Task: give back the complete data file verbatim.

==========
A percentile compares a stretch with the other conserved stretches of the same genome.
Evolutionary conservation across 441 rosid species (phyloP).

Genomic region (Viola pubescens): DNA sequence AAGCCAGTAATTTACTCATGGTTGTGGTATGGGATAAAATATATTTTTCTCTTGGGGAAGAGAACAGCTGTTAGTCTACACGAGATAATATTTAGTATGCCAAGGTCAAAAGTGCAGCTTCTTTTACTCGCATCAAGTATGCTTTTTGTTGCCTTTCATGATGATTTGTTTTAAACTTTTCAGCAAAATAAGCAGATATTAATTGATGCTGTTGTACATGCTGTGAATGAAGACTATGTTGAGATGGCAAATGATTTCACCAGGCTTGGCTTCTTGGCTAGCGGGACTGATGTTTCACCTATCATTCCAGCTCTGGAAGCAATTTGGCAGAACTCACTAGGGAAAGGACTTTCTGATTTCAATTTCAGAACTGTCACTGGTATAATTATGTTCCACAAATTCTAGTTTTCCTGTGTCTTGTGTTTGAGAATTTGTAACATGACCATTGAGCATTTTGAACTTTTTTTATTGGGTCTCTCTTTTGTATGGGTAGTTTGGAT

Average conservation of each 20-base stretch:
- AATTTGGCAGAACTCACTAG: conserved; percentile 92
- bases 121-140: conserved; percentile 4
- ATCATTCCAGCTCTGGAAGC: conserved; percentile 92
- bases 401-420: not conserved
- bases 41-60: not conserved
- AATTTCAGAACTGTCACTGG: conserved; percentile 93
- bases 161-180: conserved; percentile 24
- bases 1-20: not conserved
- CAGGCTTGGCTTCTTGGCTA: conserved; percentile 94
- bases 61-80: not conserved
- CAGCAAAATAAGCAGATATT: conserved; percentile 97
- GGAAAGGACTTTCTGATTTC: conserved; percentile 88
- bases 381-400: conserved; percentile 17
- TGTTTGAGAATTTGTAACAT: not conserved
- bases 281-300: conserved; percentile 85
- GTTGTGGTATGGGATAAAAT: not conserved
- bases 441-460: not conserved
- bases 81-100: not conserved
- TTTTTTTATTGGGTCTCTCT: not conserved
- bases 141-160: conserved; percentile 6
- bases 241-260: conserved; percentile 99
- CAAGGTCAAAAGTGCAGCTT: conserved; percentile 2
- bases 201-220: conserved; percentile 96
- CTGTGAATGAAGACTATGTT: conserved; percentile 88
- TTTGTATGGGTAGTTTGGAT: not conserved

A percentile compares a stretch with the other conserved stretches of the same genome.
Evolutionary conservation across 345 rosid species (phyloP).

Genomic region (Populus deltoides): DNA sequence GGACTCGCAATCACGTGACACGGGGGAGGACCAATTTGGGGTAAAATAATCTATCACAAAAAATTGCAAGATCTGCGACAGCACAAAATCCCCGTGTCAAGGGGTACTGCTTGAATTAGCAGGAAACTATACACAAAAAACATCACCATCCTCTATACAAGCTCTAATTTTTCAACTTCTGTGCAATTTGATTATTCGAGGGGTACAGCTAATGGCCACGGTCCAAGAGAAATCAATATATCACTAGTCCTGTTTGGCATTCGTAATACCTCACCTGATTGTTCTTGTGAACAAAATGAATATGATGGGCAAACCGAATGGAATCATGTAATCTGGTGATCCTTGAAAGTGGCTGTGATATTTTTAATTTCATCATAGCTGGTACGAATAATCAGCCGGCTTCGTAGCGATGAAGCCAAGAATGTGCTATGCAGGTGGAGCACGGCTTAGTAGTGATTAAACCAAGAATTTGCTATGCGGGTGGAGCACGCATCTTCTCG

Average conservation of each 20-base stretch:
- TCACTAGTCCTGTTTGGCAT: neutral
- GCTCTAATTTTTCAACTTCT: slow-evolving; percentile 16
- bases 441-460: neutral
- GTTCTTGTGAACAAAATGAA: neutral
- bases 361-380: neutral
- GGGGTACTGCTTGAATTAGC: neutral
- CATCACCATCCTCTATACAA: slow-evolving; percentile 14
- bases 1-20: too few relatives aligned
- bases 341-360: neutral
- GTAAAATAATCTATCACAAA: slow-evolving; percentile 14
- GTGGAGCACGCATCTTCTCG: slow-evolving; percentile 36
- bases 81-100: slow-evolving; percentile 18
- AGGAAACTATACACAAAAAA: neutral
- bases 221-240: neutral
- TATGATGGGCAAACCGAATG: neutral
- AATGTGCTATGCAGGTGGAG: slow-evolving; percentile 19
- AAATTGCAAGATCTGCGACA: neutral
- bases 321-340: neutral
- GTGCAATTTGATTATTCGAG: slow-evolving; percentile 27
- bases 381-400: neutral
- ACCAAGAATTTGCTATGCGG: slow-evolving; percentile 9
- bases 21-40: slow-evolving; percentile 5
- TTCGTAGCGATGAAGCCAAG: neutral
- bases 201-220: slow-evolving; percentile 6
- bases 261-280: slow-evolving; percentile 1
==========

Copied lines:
A percentile compares a stretch with the other conserved stretches of the same genome.
Evolutionary conservation across 441 rosid species (phyloP).

Genomic region (Viola pubescens): DNA sequence AAGCCAGTAATTTACTCATGGTTGTGGTATGGGATAAAATATATTTTTCTCTTGGGGAAGAGAACAGCTGTTAGTCTACACGAGATAATATTTAGTATGCCAAGGTCAAAAGTGCAGCTTCTTTTACTCGCATCAAGTATGCTTTTTGTTGCCTTTCATGATGATTTGTTTTAAACTTTTCAGCAAAATAAGCAGATATTAATTGATGCTGTTGTACATGCTGTGAATGAAGACTATGTTGAGATGGCAAATGATTTCACCAGGCTTGGCTTCTTGGCTAGCGGGACTGATGTTTCACCTATCATTCCAGCTCTGGAAGCAATTTGGCAGAACTCACTAGGGAAAGGACTTTCTGATTTCAATTTCAGAACTGTCACTGGTATAATTATGTTCCACAAATTCTAGTTTTCCTGTGTCTTGTGTTTGAGAATTTGTAACATGACCATTGAGCATTTTGAACTTTTTTTATTGGGTCTCTCTTTTGTATGGGTAGTTTGGAT

Average conservation of each 20-base stretch:
- AATTTGGCAGAACTCACTAG: conserved; percentile 92
- bases 121-140: conserved; percentile 4
- ATCATTCCAGCTCTGGAAGC: conserved; percentile 92
- bases 401-420: not conserved
- bases 41-60: not conserved
- AATTTCAGAACTGTCACTGG: conserved; percentile 93
- bases 161-180: conserved; percentile 24
- bases 1-20: not conserved
- CAGGCTTGGCTTCTTGGCTA: conserved; percentile 94
- bases 61-80: not conserved
- CAGCAAAATAAGCAGATATT: conserved; percentile 97
- GGAAAGGACTTTCTGATTTC: conserved; percentile 88
- bases 381-400: conserved; percentile 17
- TGTTTGAGAATTTGTAACAT: not conserved
- bases 281-300: conserved; percentile 85
- GTTGTGGTATGGGATAAAAT: not conserved
- bases 441-460: not conserved
- bases 81-100: not conserved
- TTTTTTTATTGGGTCTCTCT: not conserved
- bases 141-160: conserved; percentile 6
- bases 241-260: conserved; percentile 99
- CAAGGTCAAAAGTGCAGCTT: conserved; percentile 2
- bases 201-220: conserved; percentile 96
- CTGTGAATGAAGACTATGTT: conserved; percentile 88
- TTTGTATGGGTAGTTTGGAT: not conserved

A percentile compares a stretch with the other conserved stretches of the same genome.
Evolutionary conservation across 345 rosid species (phyloP).

Genomic region (Populus deltoides): DNA sequence GGACTCGCAATCACGTGACACGGGGGAGGACCAATTTGGGGTAAAATAATCTATCACAAAAAATTGCAAGATCTGCGACAGCACAAAATCCCCGTGTCAAGGGGTACTGCTTGAATTAGCAGGAAACTATACACAAAAAACATCACCATCCTCTATACAAGCTCTAATTTTTCAACTTCTGTGCAATTTGATTATTCGAGGGGTACAGCTAATGGCCACGGTCCAAGAGAAATCAATATATCACTAGTCCTGTTTGGCATTCGTAATACCTCACCTGATTGTTCTTGTGAACAAAATGAATATGATGGGCAAACCGAATGGAATCATGTAATCTGGTGATCCTTGAAAGTGGCTGTGATATTTTTAATTTCATCATAGCTGGTACGAATAATCAGCCGGCTTCGTAGCGATGAAGCCAAGAATGTGCTATGCAGGTGGAGCACGGCTTAGTAGTGATTAAACCAAGAATTTGCTATGCGGGTGGAGCACGCATCTTCTCG

Average conservation of each 20-base stretch:
- TCACTAGTCCTGTTTGGCAT: neutral
- GCTCTAATTTTTCAACTTCT: slow-evolving; percentile 16
- bases 441-460: neutral
- GTTCTTGTGAACAAAATGAA: neutral
- bases 361-380: neutral
- GGGGTACTGCTTGAATTAGC: neutral
- CATCACCATCCTCTATACAA: slow-evolving; percentile 14
- bases 1-20: too few relatives aligned
- bases 341-360: neutral
- GTAAAATAATCTATCACAAA: slow-evolving; percentile 14
- GTGGAGCACGCATCTTCTCG: slow-evolving; percentile 36
- bases 81-100: slow-evolving; percentile 18
- AGGAAACTATACACAAAAAA: neutral
- bases 221-240: neutral
- TATGATGGGCAAACCGAATG: neutral
- AATGTGCTATGCAGGTGGAG: slow-evolving; percentile 19
- AAATTGCAAGATCTGCGACA: neutral
- bases 321-340: neutral
- GTGCAATTTGATTATTCGAG: slow-evolving; percentile 27
- bases 381-400: neutral
- ACCAAGAATTTGCTATGCGG: slow-evolving; percentile 9
- bases 21-40: slow-evolving; percentile 5
- TTCGTAGCGATGAAGCCAAG: neutral
- bases 201-220: slow-evolving; percentile 6
- bases 261-280: slow-evolving; percentile 1